Summer Training: Beat the Heat
Posted: July 18, 2013 at 11:20 am
It is now the middle of summer, arguably the hottest part of the year. With the temperature regularly reaching the mid 90’s, it is extremely important to take certain precautions when exercising outdoors.
If you are exercising outside, then the time of day is important. Try to avoid exercising during the hotter parts of the day, typically from 10 a.m. to 3 p.m. If at all possible try to work out early in the morning before the heat hits, or in the
evening when the heat begins to dissipate. During your workouts, choose shaded trails or pathways that keep you out of the sun. If you exercise at night, be sure to do so with a partner and wear brightly colored or reflective clothing so that you are easily visible.
When looking at the weather be sure to take the humidity into account; many weather reports now include an actual temperature and a “feels like” temperature which factors in humidity. Relative humidity affects the body’s ability to cool itself, and studies have found that your exercise capacity is progressively impaired as the relative humidity increases.
Always stay hydrated. You should already be drinking throughout the day, but on warm days make sure that you drink a glass or two of water before heading out. Carry a bottle of water or even a hydration pack, and try to take a drink every 15 minutes, even when you’re not thirsty. When you’re done with your workout, replenish your lost fluids by having a few more glasses of water.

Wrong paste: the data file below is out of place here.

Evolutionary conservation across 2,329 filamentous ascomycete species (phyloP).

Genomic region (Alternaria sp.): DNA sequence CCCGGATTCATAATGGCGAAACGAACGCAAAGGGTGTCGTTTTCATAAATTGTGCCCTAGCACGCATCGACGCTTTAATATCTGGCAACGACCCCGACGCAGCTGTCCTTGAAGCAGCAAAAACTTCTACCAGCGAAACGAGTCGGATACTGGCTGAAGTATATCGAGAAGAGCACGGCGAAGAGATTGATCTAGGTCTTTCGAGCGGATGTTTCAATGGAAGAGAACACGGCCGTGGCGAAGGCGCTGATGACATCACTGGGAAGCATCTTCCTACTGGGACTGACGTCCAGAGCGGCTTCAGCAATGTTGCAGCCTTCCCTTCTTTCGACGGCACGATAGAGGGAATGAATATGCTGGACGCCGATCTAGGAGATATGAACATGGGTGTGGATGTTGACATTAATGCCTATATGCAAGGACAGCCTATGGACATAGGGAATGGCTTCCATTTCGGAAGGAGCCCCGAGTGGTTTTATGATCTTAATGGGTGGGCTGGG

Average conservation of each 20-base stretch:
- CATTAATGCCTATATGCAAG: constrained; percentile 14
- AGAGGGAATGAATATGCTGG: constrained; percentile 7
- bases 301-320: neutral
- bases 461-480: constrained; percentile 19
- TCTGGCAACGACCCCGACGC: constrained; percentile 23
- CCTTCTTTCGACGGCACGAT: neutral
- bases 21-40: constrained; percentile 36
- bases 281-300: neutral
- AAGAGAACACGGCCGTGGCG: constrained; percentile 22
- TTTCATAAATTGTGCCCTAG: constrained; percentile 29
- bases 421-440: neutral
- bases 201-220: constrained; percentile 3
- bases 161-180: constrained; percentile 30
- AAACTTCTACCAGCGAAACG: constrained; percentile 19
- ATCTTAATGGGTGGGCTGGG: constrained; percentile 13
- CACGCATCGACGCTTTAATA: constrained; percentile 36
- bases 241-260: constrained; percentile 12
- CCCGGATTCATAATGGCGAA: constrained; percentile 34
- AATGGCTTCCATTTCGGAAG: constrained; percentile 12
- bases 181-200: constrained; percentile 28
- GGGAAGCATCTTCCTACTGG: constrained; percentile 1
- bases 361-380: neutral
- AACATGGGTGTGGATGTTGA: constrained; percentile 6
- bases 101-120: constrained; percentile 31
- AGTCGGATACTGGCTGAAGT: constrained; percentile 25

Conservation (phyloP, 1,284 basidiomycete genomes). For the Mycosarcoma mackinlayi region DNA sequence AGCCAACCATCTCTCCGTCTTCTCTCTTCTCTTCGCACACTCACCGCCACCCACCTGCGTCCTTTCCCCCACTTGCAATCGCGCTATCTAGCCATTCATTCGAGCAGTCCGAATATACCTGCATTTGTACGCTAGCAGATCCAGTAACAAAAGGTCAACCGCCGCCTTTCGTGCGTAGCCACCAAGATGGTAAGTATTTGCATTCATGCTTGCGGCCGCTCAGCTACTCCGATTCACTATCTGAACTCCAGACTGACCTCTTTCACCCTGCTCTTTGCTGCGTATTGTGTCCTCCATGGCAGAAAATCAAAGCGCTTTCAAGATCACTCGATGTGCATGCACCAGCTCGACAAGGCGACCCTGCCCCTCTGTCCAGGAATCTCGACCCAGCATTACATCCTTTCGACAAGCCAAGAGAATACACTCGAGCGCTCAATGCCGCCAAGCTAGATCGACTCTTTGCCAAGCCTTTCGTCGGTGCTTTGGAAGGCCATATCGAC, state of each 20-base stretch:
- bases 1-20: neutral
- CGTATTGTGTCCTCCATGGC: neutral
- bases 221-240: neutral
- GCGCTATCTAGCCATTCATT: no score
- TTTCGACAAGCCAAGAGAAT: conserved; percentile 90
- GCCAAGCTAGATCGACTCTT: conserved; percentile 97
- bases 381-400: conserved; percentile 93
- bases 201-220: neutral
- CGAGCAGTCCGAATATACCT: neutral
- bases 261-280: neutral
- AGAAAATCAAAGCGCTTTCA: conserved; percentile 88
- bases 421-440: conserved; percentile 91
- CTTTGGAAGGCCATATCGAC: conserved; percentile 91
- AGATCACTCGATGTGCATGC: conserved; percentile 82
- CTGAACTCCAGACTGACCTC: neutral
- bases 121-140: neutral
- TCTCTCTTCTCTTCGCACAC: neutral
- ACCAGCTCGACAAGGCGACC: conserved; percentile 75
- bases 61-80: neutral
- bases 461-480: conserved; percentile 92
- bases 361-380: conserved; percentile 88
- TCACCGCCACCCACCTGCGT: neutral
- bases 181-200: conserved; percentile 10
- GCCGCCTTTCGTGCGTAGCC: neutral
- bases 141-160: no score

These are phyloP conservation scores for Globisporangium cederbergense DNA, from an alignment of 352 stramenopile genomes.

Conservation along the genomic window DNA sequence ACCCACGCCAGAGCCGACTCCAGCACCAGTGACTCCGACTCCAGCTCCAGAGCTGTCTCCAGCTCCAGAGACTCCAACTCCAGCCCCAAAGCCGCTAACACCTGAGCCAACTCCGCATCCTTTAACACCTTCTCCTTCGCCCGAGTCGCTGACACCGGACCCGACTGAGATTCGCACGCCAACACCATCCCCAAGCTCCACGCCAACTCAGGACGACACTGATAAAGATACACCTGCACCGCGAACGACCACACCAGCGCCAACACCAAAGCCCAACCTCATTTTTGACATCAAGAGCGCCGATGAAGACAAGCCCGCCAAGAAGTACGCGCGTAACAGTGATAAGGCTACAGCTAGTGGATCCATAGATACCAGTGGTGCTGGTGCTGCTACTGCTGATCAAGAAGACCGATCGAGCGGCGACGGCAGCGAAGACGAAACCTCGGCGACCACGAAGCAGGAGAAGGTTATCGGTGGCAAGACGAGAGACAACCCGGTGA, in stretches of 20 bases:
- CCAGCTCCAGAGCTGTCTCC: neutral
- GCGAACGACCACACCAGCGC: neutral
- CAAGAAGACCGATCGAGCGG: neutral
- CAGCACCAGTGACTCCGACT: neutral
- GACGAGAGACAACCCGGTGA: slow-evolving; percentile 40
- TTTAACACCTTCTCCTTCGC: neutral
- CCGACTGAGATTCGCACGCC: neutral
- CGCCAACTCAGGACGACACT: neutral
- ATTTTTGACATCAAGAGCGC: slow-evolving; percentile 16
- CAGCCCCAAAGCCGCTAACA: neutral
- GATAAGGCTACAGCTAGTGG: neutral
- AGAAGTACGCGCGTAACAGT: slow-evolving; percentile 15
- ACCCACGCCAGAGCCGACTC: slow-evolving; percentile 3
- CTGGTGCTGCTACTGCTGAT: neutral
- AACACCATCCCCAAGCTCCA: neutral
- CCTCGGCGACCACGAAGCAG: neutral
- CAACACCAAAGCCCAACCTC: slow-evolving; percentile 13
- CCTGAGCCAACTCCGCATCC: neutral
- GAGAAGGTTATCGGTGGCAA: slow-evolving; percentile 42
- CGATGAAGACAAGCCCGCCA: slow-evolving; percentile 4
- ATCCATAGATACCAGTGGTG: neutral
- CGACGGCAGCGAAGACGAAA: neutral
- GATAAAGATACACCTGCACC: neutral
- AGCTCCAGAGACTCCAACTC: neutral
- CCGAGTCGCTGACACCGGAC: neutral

Wear lightweight, breathable, and light-colored clothing. The lighter color actually will reflect heat, and loose, lightweight clothing doesn’t trap heat or prevent sweating. You may also want to try specially designed exercise shirts and shorts made for training in warm weather. They are often made from material meant to help keep you cool.
Always put on sunscreen before going out into the summer sun. Use something with ultraviolet protection and at least 15 SPF, preferably higher. It is important to protect your skin year round, and remember that you can still get burned or suffer sun damage to your skin even on cloudy days.
Listen to your body, and look out for signs of heat exhaustion and heat stroke. Signs of heat exhaustion may include fatigue, weakness, nausea, dizziness, muscle cramps, and an increase in body temperature. Symptoms of heat stroke include temperatures above 104, an inability to sweat, acute respiratory distress, and loss of consciousness. Stop immediately if you’re feeling dizzy, faint or nauseous, and take shelter from the sun.
Summer is a great time to be outside, so stay safe and have fun!